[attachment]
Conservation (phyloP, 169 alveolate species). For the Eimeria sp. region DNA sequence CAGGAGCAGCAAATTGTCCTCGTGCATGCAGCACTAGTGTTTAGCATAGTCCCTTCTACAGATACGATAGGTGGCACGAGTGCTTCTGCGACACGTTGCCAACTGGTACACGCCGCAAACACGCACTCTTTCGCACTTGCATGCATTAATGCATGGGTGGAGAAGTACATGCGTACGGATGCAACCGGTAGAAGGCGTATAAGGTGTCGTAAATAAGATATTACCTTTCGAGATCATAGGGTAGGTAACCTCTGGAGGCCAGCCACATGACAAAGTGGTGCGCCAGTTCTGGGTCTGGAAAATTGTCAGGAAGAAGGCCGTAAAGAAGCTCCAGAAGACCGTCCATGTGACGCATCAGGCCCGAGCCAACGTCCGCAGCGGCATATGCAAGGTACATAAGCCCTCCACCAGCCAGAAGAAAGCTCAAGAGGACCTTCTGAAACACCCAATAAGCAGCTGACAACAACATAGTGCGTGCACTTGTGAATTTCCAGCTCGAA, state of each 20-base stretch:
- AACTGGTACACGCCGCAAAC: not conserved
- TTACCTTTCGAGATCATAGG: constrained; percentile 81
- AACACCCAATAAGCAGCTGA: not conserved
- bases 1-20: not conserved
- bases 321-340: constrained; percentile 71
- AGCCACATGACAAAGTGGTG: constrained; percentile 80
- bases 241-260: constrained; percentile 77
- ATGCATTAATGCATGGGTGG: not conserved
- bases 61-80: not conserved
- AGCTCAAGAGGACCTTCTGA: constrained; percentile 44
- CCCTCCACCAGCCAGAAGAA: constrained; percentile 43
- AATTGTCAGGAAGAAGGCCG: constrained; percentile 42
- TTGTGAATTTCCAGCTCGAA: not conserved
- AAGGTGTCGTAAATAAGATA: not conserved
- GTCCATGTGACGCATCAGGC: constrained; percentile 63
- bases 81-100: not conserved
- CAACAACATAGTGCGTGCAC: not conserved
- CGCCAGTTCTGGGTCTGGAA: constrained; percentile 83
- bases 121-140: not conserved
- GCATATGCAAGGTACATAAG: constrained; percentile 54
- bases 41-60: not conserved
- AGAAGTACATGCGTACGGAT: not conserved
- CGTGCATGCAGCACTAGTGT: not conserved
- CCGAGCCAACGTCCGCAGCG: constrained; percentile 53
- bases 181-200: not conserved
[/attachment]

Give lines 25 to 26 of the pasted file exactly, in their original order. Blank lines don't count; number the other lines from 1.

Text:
- CCGAGCCAACGTCCGCAGCG: constrained; percentile 53
- bases 181-200: not conserved